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Byzantine Collection

The Byzantine Collection, which encompasses the imperial, ecclesiastical, and secular realms, is one of the finest collections of portable, sumptuous objects in the world. Selected objects are on display in the Byzantine Gallery and Courtyard Gallery.

The Dumbarton Oaks Byzantine Collection comprises more than twelve hundred objects from the fourth to the fifteenth centuries. Among the most important objects are treasures of gold, silver, and bronze vessels used for the celebration of the Eucharist. Other outstanding objects are late Roman and Byzantine jewelry, cloisonné enamels, glass and glyptics, ivory icons, and illuminated manuscripts. Although the collection focuses on Byzantine art, it comprises objects of Greek, Roman, and western Medieval art; works from the Ancient Near East; Pharaonic and Ptolemaic Egypt; and Islamic cultures. The collection also includes mosaics from Antioch and relief sculpture from the late Roman to Middle Byzantine periods, as well as more than two hundred textiles and comprehensive holdings of coins and seals.

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History of the Collection

The core of the Byzantine Collection was formed in just a few decades thanks to the pioneering interest and refined taste of Mildred and Robert Woods Bliss and to the connoisseurship of their advisers, especially Royall Tyler. The Blisses began acquiring Byzantine art in the early 1920s and were able to lend important objects to the first major international special exhibition of Byzantine art, which took place in Paris in 1931. During this decade, they became interested in Early Byzantine jewelry and Early and Middle Byzantine liturgical objects. They also acquired Roman artworks, Islamic ceramics and textiles, and small-scale artworks from various prehistoric and ancient cultures.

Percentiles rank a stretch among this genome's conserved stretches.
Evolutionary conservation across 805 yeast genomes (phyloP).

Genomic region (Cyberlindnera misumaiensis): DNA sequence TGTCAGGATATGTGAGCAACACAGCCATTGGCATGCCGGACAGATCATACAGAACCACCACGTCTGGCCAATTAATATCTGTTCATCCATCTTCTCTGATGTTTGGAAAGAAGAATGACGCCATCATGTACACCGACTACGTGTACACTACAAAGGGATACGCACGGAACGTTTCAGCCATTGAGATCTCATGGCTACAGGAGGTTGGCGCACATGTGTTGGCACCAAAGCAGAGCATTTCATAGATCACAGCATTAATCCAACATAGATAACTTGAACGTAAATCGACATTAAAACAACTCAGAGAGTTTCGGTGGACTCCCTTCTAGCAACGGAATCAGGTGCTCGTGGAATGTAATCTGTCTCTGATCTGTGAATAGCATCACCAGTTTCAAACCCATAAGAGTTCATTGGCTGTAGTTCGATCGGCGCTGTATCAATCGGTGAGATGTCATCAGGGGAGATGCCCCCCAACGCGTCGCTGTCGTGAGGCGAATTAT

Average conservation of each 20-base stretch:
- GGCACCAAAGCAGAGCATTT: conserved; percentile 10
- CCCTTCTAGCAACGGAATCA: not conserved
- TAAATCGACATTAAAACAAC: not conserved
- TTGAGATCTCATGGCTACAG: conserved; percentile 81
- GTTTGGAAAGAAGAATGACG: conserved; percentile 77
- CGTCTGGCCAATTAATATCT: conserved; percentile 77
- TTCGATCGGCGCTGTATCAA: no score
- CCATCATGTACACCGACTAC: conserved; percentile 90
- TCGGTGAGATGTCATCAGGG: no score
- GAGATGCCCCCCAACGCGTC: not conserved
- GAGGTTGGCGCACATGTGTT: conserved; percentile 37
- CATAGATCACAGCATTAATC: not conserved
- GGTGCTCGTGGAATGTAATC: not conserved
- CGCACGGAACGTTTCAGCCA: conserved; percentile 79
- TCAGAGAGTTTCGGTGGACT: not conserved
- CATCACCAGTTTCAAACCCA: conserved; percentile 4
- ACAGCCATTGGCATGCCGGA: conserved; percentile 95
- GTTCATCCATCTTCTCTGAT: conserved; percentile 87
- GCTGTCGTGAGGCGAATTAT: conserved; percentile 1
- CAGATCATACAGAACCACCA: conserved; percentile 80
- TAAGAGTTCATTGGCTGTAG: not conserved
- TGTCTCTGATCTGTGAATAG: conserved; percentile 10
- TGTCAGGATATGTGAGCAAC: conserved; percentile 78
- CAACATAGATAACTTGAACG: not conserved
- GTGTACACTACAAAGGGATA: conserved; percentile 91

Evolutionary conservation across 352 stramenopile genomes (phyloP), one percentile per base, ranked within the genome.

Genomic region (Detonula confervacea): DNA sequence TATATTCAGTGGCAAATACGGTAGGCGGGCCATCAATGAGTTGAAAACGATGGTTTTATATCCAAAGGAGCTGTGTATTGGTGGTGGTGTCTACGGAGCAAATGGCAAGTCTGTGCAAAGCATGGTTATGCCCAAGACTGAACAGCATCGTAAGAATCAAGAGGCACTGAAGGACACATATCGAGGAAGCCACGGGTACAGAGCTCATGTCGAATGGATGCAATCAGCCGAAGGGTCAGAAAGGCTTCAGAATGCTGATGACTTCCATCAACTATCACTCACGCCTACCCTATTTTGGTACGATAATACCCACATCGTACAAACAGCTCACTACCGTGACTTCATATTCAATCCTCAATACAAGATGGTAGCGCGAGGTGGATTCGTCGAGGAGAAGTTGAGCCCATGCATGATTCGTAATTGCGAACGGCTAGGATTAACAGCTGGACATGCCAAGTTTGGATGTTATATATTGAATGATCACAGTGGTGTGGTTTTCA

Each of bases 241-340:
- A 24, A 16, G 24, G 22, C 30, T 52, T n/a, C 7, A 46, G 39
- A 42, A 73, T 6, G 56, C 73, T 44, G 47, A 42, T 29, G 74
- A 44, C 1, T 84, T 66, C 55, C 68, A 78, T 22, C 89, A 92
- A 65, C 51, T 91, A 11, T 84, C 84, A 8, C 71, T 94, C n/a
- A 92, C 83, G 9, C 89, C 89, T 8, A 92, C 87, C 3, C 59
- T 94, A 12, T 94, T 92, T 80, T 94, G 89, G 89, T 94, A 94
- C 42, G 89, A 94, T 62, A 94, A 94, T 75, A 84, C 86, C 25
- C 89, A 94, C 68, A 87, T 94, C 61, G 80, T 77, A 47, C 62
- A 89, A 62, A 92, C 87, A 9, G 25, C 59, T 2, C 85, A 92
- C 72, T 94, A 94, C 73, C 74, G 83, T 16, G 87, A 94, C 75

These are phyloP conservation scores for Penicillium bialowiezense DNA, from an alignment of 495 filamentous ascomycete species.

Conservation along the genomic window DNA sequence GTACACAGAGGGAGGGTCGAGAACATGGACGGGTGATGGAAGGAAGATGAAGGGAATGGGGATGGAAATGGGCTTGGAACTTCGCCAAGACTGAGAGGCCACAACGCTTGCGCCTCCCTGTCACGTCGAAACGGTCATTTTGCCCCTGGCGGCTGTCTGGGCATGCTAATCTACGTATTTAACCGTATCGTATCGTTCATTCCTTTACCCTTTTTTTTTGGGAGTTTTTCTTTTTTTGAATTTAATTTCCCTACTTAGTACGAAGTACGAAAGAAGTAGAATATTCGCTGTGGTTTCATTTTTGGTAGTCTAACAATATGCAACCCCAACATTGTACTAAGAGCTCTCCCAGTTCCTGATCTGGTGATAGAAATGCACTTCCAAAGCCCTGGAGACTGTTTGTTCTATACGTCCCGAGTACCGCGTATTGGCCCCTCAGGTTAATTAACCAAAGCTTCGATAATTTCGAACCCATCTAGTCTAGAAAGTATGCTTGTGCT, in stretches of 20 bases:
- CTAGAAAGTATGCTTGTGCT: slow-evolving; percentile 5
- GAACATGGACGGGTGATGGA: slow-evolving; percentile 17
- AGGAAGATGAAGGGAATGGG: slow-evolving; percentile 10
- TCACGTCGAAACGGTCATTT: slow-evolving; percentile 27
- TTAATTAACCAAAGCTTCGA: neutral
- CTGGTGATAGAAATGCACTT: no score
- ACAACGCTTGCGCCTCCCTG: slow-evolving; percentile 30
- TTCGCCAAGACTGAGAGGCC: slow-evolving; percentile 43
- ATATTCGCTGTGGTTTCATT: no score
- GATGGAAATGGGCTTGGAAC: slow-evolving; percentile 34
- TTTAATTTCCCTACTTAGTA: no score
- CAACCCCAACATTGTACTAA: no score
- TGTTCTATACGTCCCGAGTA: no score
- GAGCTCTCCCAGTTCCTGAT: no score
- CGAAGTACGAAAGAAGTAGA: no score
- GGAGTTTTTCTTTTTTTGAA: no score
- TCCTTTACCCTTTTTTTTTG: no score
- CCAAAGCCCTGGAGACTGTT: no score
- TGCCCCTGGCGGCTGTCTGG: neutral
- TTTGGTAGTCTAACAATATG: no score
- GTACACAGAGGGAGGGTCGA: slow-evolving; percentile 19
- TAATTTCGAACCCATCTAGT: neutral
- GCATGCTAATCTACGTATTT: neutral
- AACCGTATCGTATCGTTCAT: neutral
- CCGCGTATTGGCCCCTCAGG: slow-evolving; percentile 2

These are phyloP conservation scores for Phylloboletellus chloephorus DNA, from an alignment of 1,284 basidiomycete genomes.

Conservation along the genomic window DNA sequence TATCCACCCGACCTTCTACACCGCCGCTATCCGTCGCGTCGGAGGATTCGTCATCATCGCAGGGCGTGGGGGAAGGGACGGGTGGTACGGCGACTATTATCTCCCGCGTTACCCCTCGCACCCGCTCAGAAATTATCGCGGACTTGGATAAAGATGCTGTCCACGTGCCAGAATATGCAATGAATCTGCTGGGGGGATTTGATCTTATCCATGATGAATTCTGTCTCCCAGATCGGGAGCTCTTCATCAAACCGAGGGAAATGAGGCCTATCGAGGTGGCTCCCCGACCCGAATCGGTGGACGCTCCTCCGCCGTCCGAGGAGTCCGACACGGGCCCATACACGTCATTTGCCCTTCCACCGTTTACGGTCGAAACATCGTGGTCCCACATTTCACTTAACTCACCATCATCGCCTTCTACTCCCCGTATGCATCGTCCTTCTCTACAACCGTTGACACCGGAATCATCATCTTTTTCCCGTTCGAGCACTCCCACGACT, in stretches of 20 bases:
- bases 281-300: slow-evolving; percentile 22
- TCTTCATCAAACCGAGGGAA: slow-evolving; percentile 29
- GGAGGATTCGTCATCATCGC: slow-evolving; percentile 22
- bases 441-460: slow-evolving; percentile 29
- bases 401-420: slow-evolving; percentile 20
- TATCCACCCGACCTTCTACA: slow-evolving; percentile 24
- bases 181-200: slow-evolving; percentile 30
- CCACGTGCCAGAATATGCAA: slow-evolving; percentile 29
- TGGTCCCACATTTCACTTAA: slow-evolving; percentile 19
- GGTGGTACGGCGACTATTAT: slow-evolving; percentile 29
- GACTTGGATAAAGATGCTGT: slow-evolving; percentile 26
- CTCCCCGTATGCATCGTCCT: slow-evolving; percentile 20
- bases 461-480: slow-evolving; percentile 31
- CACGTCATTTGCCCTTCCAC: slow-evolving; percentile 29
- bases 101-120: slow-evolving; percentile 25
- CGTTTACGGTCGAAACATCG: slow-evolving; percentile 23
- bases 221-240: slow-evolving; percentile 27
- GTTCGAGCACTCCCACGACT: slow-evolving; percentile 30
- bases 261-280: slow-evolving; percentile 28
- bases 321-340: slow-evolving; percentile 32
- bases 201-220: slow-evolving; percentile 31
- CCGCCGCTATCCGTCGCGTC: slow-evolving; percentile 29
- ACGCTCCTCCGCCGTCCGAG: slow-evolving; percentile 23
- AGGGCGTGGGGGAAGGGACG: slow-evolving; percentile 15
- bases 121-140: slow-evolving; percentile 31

After deciding in 1936 to give Dumbarton Oaks to Harvard University during their lifetimes, the Blisses begin to more aggressively acquire Byzantine objects. Between 1936 and 1940, when they made their gift of Dumbarton Oaks to Harvard, they acquired a remarkable 153 Byzantine objects. The Byzantine Gallery, constructed in 1939–40, was built to the Blisses’ design by the Washington architect Thomas T. Waterman as the showcase for their Byzantine art. With this, the Blisses moved beyond the private collectors’ passion to the prescient establishment of a specialized collection that appealed equally to amateurs and research scholars alike. The Blisses continued to build their collection in the decades that followed, exhibiting the same enthusiasm and connoisseurship that had characterized their choices in previous years.

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